Wearing The Skin As A Dress

The sheer dress on the red carpet, as seen at the recent Met Gala, is constantly challenging our idea of fashion and body and, with the explosion of information on the Internet, this trend of partial-dressing is very likely gaining momentum.

The sheer dress is not just a simple dress because it suggests a state of in-betweenness: half-nakedness or half-nudity. The diverse ways to partly expose the female body is using the most essential element of the wearer — their own flesh and skin, as a source of garment construction and surface decoration. It is an interesting idea that has stepped on the thin threshold of culture and nature.

 

The history of being undressed is at least as long as the history of being dressed. Not that being unclothed is a state of savage or pristine, but undeniably, being undressed suggests the deprivation to of clothes that protect our body and more importantly, defend our ego. Therefore, it is associated with the loss of power, a state of inferiority and even falling prey to voyeurism.

 

Of course, it can also generate contrasting meanings, as in art and politics. Getting undressed, or nude in these cases, is a wholly conscious action that firstly attracts the public’s eye, and then diverts their attention to the hidden messages. In this way, being unclothed is the means to a final purpose, and produces a very strong and positive connotation.

 
The state of partially undressed, or partially dressed is another matter. In fashion, it suggests active exposure of our skin, usually in an attempt to attract attention. There are in fact strict rules in terms of the way the body is exposed, and disparate mental associations depending on social and cultural contexts. A sheer dress under the spotlight can be traced back all the way to the beginning of the 20th century. A famous example from the mid-century is the sheer dress Marilyn Monroe wore when singing Happy Birthday Mr President. It is almost transparent and extremely tight and revealing, as if Monroe is being alone with Kennedy in private and well, thinking of that, it’s not that shocking after all.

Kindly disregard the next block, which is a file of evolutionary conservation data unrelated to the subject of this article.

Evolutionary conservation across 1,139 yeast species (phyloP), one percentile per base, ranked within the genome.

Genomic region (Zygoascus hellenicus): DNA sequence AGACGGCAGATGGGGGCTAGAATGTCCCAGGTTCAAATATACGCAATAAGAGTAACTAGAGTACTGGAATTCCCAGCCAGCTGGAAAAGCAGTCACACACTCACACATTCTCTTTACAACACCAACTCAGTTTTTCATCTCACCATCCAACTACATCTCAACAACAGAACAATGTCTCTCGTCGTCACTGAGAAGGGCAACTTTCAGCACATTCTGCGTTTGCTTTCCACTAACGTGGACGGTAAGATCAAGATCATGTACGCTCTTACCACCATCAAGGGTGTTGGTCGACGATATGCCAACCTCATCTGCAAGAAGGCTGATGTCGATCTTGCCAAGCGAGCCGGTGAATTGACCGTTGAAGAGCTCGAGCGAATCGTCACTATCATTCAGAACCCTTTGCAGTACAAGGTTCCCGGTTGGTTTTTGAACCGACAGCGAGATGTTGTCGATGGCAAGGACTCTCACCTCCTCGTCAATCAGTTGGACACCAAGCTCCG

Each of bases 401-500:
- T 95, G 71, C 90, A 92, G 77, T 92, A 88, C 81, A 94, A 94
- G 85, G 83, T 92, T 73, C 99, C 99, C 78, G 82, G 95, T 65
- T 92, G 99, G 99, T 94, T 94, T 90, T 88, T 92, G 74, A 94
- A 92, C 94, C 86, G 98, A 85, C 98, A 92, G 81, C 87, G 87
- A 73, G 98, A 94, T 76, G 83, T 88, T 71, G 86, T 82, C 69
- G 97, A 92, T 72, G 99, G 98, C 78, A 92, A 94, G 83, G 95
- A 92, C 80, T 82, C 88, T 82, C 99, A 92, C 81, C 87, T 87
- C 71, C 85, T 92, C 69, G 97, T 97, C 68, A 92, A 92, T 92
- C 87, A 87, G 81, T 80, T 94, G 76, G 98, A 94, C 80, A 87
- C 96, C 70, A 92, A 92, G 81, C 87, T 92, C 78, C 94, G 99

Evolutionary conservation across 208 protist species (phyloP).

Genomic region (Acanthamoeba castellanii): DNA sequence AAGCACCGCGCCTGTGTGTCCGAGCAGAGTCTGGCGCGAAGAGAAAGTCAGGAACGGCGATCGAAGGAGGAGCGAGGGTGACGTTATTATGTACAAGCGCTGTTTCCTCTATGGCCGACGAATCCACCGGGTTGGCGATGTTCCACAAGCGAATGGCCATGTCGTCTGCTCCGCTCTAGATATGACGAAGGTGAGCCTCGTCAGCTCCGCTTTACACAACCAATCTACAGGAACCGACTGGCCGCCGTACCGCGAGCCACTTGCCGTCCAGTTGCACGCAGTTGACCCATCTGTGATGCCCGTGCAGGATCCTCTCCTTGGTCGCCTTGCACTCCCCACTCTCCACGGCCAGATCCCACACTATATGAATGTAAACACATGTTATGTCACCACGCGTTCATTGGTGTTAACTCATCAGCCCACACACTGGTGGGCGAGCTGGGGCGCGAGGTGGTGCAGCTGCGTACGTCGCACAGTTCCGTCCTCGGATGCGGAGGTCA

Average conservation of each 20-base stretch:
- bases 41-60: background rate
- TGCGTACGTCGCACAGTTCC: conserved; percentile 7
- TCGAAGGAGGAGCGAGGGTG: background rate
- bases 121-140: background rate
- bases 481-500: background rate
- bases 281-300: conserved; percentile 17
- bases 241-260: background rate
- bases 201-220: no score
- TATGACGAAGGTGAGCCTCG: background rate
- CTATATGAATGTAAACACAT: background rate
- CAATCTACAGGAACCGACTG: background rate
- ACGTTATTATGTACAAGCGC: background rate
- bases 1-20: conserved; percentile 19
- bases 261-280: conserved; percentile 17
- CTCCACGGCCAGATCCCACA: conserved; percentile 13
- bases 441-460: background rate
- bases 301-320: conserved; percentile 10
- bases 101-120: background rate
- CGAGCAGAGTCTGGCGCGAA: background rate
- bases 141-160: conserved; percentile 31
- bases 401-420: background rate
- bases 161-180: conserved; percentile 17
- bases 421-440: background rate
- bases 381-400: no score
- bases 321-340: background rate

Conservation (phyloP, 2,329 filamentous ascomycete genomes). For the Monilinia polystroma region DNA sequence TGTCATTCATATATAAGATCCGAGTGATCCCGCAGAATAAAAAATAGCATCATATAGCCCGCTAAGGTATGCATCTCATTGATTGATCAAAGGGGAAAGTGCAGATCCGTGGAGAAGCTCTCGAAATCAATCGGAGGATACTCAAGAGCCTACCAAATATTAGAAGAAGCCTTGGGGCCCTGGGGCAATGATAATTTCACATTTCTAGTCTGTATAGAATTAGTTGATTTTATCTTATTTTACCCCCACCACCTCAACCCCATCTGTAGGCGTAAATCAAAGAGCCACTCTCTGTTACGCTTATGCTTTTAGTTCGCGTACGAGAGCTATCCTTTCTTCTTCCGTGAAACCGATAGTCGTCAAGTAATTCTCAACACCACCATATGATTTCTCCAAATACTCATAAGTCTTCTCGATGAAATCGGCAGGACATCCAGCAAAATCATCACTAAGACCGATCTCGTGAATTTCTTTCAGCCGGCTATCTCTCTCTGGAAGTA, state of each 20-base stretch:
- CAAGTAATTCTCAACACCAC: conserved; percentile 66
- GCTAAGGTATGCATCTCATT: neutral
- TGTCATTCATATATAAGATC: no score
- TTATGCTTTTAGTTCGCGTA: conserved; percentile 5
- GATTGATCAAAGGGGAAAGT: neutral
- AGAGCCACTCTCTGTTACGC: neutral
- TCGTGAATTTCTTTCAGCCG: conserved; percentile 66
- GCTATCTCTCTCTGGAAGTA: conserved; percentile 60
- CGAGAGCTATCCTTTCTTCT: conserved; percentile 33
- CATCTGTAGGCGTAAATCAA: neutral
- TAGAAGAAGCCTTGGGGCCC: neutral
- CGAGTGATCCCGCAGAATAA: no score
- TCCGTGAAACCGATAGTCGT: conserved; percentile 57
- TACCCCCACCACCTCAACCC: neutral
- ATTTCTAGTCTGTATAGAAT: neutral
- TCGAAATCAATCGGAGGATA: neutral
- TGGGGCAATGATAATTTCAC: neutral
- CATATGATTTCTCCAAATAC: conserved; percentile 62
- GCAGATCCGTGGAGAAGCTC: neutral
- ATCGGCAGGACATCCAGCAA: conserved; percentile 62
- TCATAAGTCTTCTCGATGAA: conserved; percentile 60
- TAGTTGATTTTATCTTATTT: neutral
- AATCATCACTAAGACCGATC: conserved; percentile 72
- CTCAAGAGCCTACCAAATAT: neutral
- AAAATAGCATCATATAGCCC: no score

A sheer dress may be achieved in a zillion ways. Nude colours that resemble the skin; transparent fabric under which the real flesh is looming; cutouts that show the (usually carefully trained and therefore perfect) body parts; the body-conscious silhouette that, instead of flattering the original shapes, uncovers the real curves underlying the fabrics. The best balance is reached when the slither of skin is exposed, enough to ignite interest and still leaves some space for our imagination.

 

 

Another code is that women, instead of men, are inclined to expose their body. It always works in terms of attracting public attention and generating a topic. Especially in today’s world where information flows so fast that the more daring and, er, unconventional the female body is bared, the more likely it will be hyped. Unfortunately, it is almost an innate psychological response for us to tell “the physical” and “the mental” apart, which means that if a celebrity wants people to notice their talent, intelligence, or other professional qualities, it is better not to associate these with their physical allure.

 

Is it worth a try on the red carpet then? It depends on the sort of public image the celebrity wants to establish. Also bear in mind that if the goal is simply to attract attention, there is always another way that could be just as effective. In fact, it would be very interesting to see another shocking pink dress — a pink shade that is not reminiscent of the skin tone.

 

Words: Yi Tang

 

Hashtags: #dress #naked #skin #nude #sheer

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